This article is an edited transcript of Spitfire Pilot with Mary Ellis on Dan Snow’s History Hit, first broadcast 26 July 2018. You can listen to the full episode below or to the full podcast for free on Acast.
Being a girl in a job away from your family was quite exciting. All us girls were together from first thing in the morning, and we were all terribly excited waiting for the list of aeroplanes to come out saying where we’d be flying and so and so.
We didn’t know until that moment what we were flying or where we were going, which was strange but lovely, and terribly exciting.
Men might have thought it odd seeing a female pilot, but they never said anything loud enough for me to hear! There was one time when I delivered a Wellington and switched everything off, unbuckled my parachute and went down the steps of this big aeroplane with my parachute.
There was a crowd of RAF people around, and I said ‘Can we please go to the control room because I have to have my delivery chitty signed saying I delivered the plane.’
They said that we couldn’t go yet because we had to wait for the pilot to come out of the aeroplane. I said in astonishment ‘But I am the pilot’. They didn’t believe me, they were so dumbstruck.
Then two men went inside to search and several minutes later they came out and said ‘There’s no one else there’, so I said ‘There you are then’. I’d flown it all by myself, whereas the RAF has a crew of between five and seven flying those planes. And I had to try and navigate all by myself.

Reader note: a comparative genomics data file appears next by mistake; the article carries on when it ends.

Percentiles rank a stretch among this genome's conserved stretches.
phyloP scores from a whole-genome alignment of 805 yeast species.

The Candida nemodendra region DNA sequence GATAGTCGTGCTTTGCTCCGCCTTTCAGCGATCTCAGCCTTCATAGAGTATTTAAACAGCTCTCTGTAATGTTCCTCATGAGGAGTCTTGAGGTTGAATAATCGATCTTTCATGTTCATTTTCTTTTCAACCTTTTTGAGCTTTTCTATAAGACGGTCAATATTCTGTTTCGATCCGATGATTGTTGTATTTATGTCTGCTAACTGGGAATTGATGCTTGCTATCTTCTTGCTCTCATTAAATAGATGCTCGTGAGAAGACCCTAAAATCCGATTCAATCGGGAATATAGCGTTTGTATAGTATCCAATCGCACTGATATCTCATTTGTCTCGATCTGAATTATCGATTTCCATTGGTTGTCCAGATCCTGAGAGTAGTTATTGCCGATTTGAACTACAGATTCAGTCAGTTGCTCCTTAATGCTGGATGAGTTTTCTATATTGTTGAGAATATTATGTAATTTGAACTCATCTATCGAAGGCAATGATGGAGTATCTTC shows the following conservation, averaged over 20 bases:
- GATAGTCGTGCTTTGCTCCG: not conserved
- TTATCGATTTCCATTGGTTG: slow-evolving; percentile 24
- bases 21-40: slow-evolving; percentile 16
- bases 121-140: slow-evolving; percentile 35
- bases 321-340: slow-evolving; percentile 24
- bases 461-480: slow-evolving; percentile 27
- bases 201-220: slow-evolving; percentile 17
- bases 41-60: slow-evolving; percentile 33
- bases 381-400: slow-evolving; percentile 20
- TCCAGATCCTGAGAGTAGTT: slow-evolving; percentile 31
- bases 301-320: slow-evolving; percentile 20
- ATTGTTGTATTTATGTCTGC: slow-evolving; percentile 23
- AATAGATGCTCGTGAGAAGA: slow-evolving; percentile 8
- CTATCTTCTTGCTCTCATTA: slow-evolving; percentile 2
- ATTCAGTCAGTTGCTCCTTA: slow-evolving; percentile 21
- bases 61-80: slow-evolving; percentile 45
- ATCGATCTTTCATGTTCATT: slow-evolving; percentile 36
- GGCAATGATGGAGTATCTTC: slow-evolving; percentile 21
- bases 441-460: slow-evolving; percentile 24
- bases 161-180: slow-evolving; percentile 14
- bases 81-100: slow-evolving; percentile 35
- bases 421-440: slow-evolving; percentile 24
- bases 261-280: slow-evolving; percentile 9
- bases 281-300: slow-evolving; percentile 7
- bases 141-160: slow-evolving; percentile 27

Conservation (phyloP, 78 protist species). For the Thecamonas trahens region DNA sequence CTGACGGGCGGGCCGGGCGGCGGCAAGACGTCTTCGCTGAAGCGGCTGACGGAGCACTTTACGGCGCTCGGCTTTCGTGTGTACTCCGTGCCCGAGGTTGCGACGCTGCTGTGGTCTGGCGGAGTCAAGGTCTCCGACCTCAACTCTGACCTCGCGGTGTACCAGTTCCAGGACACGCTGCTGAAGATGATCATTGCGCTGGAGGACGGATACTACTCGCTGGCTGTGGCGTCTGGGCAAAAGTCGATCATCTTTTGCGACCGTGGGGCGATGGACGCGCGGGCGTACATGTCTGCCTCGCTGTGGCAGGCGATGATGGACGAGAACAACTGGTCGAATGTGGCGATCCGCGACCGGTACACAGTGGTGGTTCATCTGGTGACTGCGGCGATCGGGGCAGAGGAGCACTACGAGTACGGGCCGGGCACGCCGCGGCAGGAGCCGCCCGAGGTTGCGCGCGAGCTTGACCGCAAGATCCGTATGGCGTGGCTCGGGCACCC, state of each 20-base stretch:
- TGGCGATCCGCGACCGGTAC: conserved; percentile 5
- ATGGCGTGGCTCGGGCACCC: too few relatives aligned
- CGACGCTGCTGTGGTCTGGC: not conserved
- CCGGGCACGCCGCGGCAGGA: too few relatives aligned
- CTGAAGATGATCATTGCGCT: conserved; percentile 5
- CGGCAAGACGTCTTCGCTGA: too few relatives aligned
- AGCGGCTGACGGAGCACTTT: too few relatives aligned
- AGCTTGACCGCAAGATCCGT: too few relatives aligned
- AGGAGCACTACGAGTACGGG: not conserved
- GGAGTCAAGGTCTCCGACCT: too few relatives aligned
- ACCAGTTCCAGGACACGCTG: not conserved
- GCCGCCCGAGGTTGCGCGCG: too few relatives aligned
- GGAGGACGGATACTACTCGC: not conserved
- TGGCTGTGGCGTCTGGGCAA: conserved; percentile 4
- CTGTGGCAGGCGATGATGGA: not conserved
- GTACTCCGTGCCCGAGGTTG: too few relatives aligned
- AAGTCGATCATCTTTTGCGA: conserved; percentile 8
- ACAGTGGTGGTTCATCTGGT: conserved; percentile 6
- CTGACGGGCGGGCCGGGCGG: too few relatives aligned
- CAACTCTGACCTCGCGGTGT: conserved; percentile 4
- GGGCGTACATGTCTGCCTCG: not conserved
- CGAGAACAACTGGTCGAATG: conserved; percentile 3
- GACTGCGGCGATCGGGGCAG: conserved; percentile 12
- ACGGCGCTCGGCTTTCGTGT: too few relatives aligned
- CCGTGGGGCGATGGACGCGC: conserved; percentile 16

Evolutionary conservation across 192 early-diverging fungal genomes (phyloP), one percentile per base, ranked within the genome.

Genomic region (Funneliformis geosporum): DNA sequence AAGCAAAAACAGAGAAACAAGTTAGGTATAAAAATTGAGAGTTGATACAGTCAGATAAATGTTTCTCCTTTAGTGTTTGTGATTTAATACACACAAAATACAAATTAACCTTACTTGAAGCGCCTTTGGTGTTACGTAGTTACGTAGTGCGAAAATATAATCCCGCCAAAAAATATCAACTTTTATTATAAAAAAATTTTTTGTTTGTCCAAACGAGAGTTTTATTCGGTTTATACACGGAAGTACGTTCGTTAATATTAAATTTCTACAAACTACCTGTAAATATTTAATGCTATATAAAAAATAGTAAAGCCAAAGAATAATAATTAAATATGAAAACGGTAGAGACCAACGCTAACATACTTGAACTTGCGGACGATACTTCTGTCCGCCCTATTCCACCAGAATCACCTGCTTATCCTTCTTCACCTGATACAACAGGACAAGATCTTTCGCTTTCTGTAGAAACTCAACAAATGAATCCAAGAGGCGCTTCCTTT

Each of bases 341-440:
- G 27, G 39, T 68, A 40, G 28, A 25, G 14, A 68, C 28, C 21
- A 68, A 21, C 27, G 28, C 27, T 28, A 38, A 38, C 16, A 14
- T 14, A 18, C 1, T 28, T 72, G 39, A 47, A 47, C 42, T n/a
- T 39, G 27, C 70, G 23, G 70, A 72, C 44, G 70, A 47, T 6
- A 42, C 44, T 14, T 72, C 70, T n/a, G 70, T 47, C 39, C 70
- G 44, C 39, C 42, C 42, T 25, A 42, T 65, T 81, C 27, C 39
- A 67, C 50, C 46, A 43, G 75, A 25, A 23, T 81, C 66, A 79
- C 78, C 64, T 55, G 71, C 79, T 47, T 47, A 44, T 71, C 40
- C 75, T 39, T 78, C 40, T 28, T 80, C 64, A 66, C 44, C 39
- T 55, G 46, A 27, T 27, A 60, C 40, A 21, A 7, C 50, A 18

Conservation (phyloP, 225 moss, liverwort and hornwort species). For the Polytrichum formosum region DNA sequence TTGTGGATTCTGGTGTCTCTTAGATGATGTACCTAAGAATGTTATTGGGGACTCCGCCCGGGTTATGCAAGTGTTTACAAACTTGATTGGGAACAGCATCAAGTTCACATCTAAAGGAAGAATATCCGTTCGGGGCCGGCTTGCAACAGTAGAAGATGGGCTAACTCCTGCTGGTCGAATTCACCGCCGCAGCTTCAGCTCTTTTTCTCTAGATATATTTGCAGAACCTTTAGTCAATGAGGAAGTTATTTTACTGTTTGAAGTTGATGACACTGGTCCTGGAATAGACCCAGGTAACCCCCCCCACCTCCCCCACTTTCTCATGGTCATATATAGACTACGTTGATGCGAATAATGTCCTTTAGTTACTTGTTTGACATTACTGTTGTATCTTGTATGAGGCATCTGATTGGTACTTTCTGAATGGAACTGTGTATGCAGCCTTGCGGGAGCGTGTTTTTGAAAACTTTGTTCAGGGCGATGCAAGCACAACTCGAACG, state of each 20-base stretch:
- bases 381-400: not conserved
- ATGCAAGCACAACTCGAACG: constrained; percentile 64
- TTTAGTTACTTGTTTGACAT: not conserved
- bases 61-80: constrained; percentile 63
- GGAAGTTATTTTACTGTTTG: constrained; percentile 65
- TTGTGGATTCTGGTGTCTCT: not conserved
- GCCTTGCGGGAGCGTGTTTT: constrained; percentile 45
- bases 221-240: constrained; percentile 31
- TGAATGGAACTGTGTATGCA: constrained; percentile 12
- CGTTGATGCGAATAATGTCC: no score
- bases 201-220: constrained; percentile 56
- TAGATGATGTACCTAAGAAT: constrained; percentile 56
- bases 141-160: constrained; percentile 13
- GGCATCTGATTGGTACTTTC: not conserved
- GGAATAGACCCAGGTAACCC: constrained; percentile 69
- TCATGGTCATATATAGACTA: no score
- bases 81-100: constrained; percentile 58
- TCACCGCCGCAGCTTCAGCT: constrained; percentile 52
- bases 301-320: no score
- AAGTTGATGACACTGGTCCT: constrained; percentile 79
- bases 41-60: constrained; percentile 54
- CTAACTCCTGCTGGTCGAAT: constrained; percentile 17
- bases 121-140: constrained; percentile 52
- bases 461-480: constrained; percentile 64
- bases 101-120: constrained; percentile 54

A dangerous task
It was very sobering when some the girls were killed on delivery jobs. There was one girl from the same billet as me, and one day I got back from flying my aeroplane and the commanding officer said ‘I’m awfully sorry to tell you, your friend was killed this afternoon’.
That was a bitter, bitter, bitter blow. The CO didn’t allow me to fly for two days because they obviously thought the effect on me would be too great. Afterwards the CO said, ‘Yes, we’re all very sorry, but you know, there is a war, and we have a job to do’. We all agreed no matter what, we must go on.
What made me a good pilot was that I bothered to find out all the little intricacies that you have to learn about flying before you actually do it. It’s not terribly easy, or at least it wasn’t then because we had no radio.
Today, people have terrific radio. They’re told what to do, what not to do, where to go, where to land, everything. Us ATA girls had no one at all. We were on our own. It sounds incredible now, people can hardly believe it. They just say ‘It’s amazing, how did you do it?’
Paving a new path
It does make my very proud that we were pioneers for female aviators, and now girls are allowed to join the RAF and become pilots and do exactly the same jobs as the men.
If any young woman wants to join the RAF now, I’d say ‘Go ahead, don’t be put off by anyone’. Girls now are getting to high ranks, which never used to happen. One was looking after me recently in London and she was a delight. We had a great time together.
I think we made it easier for people like her to serve because we proved ourselves as pilots. If someone has the inclination to be a pilot, I would certainly like any girl that wants to fly to go ahead and do it.